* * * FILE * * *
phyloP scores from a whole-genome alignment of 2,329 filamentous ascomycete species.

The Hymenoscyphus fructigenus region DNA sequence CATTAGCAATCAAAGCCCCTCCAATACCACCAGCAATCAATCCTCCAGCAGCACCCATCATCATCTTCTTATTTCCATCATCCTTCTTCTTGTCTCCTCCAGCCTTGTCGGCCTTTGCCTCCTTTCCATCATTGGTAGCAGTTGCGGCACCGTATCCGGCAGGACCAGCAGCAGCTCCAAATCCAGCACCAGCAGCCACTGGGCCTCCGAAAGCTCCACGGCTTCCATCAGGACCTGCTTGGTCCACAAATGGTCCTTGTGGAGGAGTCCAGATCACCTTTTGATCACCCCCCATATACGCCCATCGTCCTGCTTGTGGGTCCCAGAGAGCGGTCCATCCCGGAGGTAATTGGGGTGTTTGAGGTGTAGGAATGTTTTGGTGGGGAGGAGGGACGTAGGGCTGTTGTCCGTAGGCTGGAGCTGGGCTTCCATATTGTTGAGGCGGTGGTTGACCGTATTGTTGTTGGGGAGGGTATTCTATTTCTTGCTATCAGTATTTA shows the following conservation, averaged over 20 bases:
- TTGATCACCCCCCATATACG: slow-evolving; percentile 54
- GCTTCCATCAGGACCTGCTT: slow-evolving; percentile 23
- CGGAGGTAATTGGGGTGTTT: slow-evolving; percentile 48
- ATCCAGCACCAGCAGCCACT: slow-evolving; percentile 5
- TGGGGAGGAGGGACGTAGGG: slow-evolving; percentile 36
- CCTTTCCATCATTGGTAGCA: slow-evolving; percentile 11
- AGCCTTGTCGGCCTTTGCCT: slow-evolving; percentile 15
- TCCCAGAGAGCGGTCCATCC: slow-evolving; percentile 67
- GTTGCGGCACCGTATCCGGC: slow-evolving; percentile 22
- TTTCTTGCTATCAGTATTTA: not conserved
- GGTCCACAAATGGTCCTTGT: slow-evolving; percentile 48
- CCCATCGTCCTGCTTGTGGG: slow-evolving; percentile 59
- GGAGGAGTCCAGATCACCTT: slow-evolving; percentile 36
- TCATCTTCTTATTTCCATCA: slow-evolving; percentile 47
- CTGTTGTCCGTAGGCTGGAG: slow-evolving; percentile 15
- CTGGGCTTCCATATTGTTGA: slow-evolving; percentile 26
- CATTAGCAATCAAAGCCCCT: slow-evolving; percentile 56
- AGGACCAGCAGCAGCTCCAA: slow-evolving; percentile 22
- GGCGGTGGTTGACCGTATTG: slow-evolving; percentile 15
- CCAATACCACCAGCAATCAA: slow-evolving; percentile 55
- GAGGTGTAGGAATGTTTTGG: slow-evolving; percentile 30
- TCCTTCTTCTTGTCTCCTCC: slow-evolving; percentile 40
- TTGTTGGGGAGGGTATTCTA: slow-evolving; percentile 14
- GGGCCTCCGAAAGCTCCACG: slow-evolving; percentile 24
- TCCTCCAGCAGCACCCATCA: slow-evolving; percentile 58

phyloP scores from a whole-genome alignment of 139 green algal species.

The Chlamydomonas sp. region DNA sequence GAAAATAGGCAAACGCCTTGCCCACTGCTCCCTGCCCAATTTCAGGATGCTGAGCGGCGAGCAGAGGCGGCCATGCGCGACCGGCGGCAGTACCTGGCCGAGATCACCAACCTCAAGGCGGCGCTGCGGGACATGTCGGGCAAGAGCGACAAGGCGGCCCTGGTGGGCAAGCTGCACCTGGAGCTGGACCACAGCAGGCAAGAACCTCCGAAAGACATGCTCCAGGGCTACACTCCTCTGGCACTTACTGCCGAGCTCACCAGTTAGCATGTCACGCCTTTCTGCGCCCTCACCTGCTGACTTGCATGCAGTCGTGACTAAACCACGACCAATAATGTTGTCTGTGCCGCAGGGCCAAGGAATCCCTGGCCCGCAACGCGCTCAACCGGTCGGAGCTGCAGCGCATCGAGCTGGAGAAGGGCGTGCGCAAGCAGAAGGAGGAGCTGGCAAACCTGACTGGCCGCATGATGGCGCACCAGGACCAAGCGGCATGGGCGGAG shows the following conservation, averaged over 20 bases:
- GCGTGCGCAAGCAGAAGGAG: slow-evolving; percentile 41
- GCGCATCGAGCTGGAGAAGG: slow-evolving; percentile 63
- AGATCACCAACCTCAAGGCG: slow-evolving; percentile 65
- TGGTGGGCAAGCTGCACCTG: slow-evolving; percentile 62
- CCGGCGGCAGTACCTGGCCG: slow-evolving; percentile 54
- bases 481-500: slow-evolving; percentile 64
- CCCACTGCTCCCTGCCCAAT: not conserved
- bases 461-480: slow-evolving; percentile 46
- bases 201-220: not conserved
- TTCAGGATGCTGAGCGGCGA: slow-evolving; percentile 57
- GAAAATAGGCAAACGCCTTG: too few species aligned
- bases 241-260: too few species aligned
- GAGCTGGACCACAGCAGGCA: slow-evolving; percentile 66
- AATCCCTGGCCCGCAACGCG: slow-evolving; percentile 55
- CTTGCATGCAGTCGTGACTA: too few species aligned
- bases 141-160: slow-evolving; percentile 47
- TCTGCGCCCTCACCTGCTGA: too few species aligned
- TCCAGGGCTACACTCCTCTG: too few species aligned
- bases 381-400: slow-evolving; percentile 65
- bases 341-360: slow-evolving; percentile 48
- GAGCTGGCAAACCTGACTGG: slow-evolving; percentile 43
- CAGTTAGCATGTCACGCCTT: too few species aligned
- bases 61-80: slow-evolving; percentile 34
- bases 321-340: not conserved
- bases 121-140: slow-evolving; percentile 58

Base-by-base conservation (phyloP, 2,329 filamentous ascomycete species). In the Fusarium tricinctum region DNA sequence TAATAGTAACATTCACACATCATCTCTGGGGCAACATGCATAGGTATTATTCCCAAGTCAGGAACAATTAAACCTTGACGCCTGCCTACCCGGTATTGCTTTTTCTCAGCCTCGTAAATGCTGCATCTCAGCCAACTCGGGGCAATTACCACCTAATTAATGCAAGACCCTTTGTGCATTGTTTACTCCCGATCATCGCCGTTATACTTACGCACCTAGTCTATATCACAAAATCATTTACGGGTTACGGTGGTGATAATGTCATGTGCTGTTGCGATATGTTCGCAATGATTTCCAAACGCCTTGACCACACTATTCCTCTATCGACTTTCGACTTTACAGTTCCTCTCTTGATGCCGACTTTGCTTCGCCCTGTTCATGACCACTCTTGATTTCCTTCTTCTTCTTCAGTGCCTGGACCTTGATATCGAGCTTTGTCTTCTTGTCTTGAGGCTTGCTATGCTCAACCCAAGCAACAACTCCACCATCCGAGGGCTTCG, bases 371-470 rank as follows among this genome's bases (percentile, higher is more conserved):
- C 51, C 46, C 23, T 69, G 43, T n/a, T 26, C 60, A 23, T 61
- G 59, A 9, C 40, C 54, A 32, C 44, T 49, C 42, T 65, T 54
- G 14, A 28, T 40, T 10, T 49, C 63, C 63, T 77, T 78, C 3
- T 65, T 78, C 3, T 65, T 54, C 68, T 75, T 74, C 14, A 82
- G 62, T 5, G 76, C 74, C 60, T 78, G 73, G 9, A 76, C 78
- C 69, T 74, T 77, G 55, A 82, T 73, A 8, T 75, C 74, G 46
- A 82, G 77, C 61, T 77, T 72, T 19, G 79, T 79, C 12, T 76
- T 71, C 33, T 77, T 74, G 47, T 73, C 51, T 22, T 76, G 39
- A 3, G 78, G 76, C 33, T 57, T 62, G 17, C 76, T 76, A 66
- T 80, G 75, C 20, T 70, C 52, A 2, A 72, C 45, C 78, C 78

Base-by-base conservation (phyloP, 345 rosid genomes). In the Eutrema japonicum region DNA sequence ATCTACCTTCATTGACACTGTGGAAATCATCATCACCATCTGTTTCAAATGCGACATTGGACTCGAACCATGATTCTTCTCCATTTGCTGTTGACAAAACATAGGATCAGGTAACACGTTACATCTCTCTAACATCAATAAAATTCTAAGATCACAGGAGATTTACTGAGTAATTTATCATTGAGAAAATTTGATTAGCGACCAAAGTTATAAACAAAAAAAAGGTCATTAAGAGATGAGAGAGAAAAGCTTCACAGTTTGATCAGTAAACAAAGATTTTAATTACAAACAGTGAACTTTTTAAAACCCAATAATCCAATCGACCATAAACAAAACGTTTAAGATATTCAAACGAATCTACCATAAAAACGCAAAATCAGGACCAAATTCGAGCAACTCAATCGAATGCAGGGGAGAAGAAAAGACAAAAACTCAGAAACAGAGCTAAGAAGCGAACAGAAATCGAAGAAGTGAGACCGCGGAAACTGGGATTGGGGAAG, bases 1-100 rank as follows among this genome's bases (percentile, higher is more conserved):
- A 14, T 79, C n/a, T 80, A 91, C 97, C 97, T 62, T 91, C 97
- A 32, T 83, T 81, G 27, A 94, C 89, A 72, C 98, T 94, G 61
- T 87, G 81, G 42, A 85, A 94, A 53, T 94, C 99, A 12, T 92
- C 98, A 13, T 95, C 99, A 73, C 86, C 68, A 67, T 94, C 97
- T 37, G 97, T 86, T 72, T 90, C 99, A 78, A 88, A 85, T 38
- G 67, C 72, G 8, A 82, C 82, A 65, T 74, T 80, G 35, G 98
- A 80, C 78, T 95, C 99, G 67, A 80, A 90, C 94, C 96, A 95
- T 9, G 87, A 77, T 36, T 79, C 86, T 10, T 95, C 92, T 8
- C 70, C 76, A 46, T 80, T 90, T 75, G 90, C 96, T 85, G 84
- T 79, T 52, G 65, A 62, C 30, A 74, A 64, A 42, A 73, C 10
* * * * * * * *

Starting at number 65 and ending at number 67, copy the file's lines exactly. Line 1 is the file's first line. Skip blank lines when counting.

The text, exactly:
- T 80, G 75, C 20, T 70, C 52, A 2, A 72, C 45, C 78, C 78

Base-by-base conservation (phyloP, 345 rosid genomes). In the Eutrema japonicum region DNA sequence ATCTACCTTCATTGACACTGTGGAAATCATCATCACCATCTGTTTCAAATGCGACATTGGACTCGAACCATGATTCTTCTCCATTTGCTGTTGACAAAACATAGGATCAGGTAACACGTTACATCTCTCTAACATCAATAAAATTCTAAGATCACAGGAGATTTACTGAGTAATTTATCATTGAGAAAATTTGATTAGCGACCAAAGTTATAAACAAAAAAAAGGTCATTAAGAGATGAGAGAGAAAAGCTTCACAGTTTGATCAGTAAACAAAGATTTTAATTACAAACAGTGAACTTTTTAAAACCCAATAATCCAATCGACCATAAACAAAACGTTTAAGATATTCAAACGAATCTACCATAAAAACGCAAAATCAGGACCAAATTCGAGCAACTCAATCGAATGCAGGGGAGAAGAAAAGACAAAAACTCAGAAACAGAGCTAAGAAGCGAACAGAAATCGAAGAAGTGAGACCGCGGAAACTGGGATTGGGGAAG, bases 1-100 rank as follows among this genome's bases (percentile, higher is more conserved):
- A 14, T 79, C n/a, T 80, A 91, C 97, C 97, T 62, T 91, C 97